It is important for data users to know when a particular dataset is complete and when it has changed. Proper versioning not only ensures that users do not unknowingly use stale data but also supplies users with the ability to quickly determine whether or not they have the most current version of the data.

4.1.2 Data Integrity


  • Ensure metadata records include fields for both the file size and a checksum (preferably MD5) for each granule file.
    • Checksums can be used to track updates to granule files.
  • Provide a complete listing of files for datasets that include a variable number of tiles so that a user can determine which tiles are legitimately missing.


The data catalog should include enough information to allow the user to verify whether they have obtained an accurate and complete copy of the data. The file size, in conjunction with a strong checksum, can serve as an initial verification during the download stage. Strong checksums prevent unnecessary downloading and reprocessing of unchanged files after a version update. In addition, a list of legitimately missing tiles clarifies for a user whether all available data has been downloaded and whether data should ever be provided for a given tile.

4.2 Data

4.2.1 Data Formats


  • Utilize standard file formats and minimize the use of esoteric file formats.


Data provided in a standard file format do not require special readers and as such can be quickly and easily used. These standard formats also allow data to be imported into major GIS packages without additional effort.

4.2.2 Data Projections


  • Utilize standard (common) map projections and coordinate systems where possible.
  • Provide and support software tools to handle specialized projections and coordinate systems (GDAL, 2017; Proj4 2017, etc.).


The utilization of common coordinate systems and map projections minimizes the possibility of misuse of data and failure of tools during data use.

5. Other Support Services

These recommendations cover customer (user) support services needed specifically for customers utilizing large volumes of Earth observation data.

5.1 Technical Support


  • Provide a clear point of contact for technical support and other questions related to data access mechanisms and networking issues. Technical support must be able to communicate directly with cloud vendor network engineers to support robust high-bandwidth connections. Ensure TCP/IP configurations on servers are optimized to maximize transfer rates.
  • Establish a communication channel such as a mailing list to provide updates on upcoming datasets, information about outages, and other relevant news related to data feeds.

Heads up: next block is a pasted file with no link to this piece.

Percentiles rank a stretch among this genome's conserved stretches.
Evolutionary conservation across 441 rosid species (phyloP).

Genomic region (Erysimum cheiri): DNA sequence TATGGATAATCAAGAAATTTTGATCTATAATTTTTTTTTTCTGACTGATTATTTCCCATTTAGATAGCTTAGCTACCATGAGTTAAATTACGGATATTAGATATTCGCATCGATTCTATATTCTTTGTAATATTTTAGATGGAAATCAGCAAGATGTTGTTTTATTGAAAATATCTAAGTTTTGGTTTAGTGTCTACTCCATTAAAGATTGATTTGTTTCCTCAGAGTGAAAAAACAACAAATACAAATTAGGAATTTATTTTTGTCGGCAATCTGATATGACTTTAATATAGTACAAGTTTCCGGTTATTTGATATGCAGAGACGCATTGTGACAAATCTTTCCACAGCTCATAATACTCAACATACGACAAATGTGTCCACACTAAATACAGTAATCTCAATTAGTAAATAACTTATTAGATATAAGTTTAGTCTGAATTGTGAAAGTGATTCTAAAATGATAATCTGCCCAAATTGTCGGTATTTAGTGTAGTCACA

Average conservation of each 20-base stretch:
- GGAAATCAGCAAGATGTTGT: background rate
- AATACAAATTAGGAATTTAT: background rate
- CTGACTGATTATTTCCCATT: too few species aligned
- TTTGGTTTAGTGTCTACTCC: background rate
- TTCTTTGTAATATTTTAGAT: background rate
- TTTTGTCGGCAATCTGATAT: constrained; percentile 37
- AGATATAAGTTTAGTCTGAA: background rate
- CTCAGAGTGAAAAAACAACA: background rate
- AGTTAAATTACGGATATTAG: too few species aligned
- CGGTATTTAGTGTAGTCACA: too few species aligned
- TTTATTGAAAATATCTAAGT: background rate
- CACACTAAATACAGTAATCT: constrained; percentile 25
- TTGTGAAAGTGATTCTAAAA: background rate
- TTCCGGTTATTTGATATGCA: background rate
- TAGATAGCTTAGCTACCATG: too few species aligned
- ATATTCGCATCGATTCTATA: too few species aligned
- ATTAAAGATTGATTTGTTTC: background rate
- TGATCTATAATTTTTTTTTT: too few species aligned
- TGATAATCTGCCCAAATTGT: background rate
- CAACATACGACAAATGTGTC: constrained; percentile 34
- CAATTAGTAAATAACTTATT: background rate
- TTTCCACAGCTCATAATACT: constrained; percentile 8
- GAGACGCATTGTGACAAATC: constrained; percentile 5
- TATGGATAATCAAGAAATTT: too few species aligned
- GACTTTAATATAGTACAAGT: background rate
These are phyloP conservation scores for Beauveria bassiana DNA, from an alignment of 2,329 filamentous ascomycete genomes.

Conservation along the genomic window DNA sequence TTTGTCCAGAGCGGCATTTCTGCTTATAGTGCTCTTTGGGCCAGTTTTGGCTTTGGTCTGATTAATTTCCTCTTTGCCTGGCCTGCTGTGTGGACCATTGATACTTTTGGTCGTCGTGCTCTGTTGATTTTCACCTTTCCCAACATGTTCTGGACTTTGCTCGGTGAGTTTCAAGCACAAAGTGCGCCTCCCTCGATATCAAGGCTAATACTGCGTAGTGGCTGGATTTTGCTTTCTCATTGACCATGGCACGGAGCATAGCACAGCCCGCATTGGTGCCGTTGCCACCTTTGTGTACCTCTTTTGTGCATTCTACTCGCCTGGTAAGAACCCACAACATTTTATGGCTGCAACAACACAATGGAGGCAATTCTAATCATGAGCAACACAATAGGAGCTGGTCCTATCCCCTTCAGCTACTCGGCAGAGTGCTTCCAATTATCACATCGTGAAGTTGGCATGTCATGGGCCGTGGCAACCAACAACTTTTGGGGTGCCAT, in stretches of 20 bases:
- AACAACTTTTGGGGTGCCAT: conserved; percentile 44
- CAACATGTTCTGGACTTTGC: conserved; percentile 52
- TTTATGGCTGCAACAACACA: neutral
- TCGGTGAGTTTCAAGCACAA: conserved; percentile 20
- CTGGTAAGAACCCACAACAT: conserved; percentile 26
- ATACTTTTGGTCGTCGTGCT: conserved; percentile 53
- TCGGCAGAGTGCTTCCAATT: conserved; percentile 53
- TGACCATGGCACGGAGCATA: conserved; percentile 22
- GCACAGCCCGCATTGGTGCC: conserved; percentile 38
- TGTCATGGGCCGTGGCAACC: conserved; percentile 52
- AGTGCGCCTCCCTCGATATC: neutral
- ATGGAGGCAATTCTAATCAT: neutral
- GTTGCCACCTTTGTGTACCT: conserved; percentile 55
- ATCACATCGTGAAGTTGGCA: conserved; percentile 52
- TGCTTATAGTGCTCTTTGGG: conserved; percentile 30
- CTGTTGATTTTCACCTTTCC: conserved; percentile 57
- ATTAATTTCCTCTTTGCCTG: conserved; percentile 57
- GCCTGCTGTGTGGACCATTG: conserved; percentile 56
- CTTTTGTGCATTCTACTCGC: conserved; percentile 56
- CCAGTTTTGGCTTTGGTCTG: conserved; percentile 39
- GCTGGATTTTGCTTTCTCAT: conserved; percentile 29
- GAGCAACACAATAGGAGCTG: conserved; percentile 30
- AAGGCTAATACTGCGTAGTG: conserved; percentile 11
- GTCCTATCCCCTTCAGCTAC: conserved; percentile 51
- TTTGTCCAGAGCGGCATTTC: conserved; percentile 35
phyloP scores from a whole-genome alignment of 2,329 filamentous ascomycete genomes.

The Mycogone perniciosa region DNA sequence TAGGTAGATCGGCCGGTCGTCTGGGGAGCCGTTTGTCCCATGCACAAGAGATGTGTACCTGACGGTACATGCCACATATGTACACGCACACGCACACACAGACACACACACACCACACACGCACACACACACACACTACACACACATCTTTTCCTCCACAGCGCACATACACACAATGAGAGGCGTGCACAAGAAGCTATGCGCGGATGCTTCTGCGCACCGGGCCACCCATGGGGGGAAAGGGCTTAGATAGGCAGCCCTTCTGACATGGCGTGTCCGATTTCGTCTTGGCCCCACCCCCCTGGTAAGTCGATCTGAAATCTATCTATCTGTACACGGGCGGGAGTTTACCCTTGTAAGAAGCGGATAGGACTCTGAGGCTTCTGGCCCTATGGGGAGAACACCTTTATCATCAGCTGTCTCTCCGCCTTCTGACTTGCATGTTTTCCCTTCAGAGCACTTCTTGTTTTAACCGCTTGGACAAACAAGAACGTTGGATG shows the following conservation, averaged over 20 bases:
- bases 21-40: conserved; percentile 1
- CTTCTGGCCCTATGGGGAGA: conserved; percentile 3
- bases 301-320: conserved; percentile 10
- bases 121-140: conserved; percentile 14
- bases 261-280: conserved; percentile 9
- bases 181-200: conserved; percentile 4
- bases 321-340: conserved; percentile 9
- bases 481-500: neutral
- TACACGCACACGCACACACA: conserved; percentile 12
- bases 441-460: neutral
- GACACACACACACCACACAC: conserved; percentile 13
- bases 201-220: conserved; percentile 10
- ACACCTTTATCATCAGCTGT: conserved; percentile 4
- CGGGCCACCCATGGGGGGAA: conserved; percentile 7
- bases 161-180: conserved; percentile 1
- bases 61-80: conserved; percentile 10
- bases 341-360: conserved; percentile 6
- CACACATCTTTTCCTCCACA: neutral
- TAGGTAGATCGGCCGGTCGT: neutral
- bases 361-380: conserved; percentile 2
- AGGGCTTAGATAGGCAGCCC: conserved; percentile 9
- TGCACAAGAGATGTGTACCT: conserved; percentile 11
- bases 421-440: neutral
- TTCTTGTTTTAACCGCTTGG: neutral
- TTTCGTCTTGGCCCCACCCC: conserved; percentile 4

A clear point of contact enables cloud vendors to distribute data with high reliability and ensures a timely response. A rapid response time is important due to the large number of end users that may be indirectly affected.

6. Conclusion

The recommendations presented in this paper are distilled from use cases provided by three cloud vendors (Amazon, Google, and Microsoft) and are based on their interactions with data systems at different Federal agencies and organizations. These specific recommendations range from obvious steps for improving data usability (such as ensuring the use of standard data formats and commonly supported projections), to non-obvious undertakings important for enabling bulk data downloads at scale. These recommendations identify the need for a single, authoritative catalog that contains all the metadata records for the data holdings of a federated data system, as well as the need for improved data management processes to ensure this catalog is consistently updated and the metadata records accurately represent the data holdings at any given time. While improving the overall existing metadata quality is always important for facilitating data search, access, and usability, these recommendations identify specific fields (e.g., data version and checksum) in the metadata record that are often overlooked. It is important for data centers to ensure that these fields have valid entries that are both correct and consistent. The need for new services such as automated data notifications, as well as new types of user support, are part of these recommendations.

These recommendations have been used as guidelines in evaluating NASA EOSDIS (2017), and in identifying gaps and areas of improvement to support transfers of large volumes of data. These guidelines are applicable to data centers at other agencies and organizations and can be used for evaluating and improving existing data systems in the context of high-volume data transfers, thereby improving overall interoperability and data usability.